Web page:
A new method for detecting heart rhythm abnormalities in unborn babies

 

3 Minute read

Although many cases of fetal arrhythmia pose no harm, up to 10 per cent can lead to severe injury or death of the unborn child. Proper treatment depends on fast, reliable detection and diagnosis.


Read the abstract

A method that automatically identifies fetal arrhythmias from non-invasive electrocardiography (ECG) recordings has been developed by University of Melbourne researchers. The research was led by Dr Emerson Keenan, a postdoctoral researcher working with Dr Fiona Brownfoot and Professor Marimuthu Palaniswami, and involved an international group of collaborators.

Fetal arrhythmias affect up to 2 per cent of pregnancies and include cases where the heart rhythm is too fast, too slow or irregular. Detection of fetal arrhythmias can be difficult and time-consuming. The most common method requires a sonographer to assess fetal heart activity using ultrasound and a cardiologist to interpret the results.

To help automate the process of arrhythmia detection, previous algorithms have been designed to analyse the unpredictability, or entropy, in ECG recordings. Entropy algorithms measure similarities in the heart rate pattern over time. However, these methods require researchers to set a threshold for which patterns are classified as similar in each application. This makes it difficult to directly apply existing entropy algorithms to novel uses such as detecting fetal arrhythmias.

The new method developed by the team, called TotalSampEn, overcomes this limitation by measuring the similarity over a range of data-driven thresholds for each ECG recording. In this way, TotalSampEn creates an entropy profile for each recording, which has more useful information about heart rate irregularities than a single entropy value.

Using 318 ECG recordings from fetuses with and without an arrhythmia, the researchers showed that TotalSampEn identified over 80 percent of fetal arrhythmias with a low rate of false positives, outperforming previous entropy algorithms. When low-quality ECG recordings were excluded, the performance of TotalSampEn was even higher.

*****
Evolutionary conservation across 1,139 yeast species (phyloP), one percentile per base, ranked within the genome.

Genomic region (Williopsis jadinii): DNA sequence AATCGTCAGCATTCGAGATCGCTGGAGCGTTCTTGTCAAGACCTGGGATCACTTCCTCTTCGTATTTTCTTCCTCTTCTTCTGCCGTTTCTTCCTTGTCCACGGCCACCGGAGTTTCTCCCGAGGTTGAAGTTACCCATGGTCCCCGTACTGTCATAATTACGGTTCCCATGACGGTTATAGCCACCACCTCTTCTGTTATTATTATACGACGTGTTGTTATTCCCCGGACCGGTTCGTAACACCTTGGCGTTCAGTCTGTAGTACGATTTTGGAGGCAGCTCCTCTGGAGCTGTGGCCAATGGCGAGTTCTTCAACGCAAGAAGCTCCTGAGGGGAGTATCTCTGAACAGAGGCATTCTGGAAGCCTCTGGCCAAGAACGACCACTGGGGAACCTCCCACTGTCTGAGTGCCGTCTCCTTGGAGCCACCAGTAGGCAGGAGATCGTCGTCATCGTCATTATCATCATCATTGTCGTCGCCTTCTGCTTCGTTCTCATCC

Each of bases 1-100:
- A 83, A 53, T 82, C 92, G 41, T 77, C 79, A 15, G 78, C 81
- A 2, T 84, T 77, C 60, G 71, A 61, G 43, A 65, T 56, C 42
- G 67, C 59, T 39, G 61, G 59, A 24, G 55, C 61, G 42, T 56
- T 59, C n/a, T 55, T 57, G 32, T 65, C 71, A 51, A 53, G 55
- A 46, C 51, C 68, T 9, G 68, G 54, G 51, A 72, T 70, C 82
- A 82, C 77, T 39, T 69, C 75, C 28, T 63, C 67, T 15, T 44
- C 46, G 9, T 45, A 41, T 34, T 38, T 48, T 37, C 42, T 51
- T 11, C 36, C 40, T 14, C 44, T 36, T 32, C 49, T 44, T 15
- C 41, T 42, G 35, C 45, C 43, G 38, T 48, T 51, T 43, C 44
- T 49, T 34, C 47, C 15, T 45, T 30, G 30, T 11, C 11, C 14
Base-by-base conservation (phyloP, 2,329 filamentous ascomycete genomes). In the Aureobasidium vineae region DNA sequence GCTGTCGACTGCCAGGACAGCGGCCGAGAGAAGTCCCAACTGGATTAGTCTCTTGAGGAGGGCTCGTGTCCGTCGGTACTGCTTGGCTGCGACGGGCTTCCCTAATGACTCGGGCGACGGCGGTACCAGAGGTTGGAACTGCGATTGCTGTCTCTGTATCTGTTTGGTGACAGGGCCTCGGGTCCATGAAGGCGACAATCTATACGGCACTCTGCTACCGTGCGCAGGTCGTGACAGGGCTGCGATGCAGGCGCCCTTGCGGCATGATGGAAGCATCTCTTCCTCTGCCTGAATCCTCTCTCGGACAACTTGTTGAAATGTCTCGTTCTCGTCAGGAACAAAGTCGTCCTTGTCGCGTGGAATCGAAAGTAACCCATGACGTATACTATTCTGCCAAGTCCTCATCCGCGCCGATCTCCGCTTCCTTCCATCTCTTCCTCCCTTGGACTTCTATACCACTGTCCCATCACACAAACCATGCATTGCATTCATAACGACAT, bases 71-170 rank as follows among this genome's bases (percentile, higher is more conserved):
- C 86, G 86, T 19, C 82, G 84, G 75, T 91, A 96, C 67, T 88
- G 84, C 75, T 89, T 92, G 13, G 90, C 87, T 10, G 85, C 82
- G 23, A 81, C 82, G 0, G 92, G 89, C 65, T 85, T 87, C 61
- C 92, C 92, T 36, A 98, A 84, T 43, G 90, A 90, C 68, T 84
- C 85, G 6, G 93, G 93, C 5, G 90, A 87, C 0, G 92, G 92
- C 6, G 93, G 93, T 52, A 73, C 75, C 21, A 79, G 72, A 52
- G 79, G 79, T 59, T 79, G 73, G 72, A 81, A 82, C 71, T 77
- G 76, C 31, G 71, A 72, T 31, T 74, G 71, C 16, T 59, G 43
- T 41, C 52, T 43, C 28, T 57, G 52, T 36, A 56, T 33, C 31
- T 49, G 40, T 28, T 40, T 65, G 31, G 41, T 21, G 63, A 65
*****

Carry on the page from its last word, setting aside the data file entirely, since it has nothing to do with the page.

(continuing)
These findings show that TotalSampEn can be used as a first-line tool to detect fetal arrhythmias from ECG recordings. In cases where an arrhythmia is detected, a cardiologist can examine the ECG recording to diagnose the type of arrhythmia and choose the best pathway for treatment.

Next steps

The researchers now plan to develop a wearable device that can reliably capture high-quality ECG recordings of fetal heart activity. Using this device, they hope to conduct clinical trials to validate the performance of their automated arrhythmia detection method in a clinical setting.

Funding

Department of Obstetrics and Gynaecology Early Career Fellowship to Dr Emerson Keenan

National Health and Medical Research Council Early Career Fellowship (1142636) to Dr Fiona Brownfoot

Norman Beischer Medical Research Foundation Early-Mid Career Clinical Research Fellowship to Dr Fiona Brownfoot

Australian Research Council Discovery Project (DP190101248) to Professor Marimuthu Palaniswami

Publication

Keenan E et al (2022) Detection of fetal arrhythmias in non-invasive fetal ECG recordingsusing data-driven entropy profiling. Physiological Measurement 43: 025008. doi: 10.1088/1361-6579/ac4e6d

Re-use this text

Please use the text of this article for your own purposes. The text is licensed under the Creative Commons Attribution (CC BY) 4.0 International license. This lets you copy, transform and share the text without restriction. We appreciate appropriate credit and links back to this website. Other content on this page (such as images, videos and logos) is not covered by the CC BY license and may not be used without permission from the copyright holder. If you have any questions about using this text, please contact the research web team.

First published on 12 January 2023.


Share this article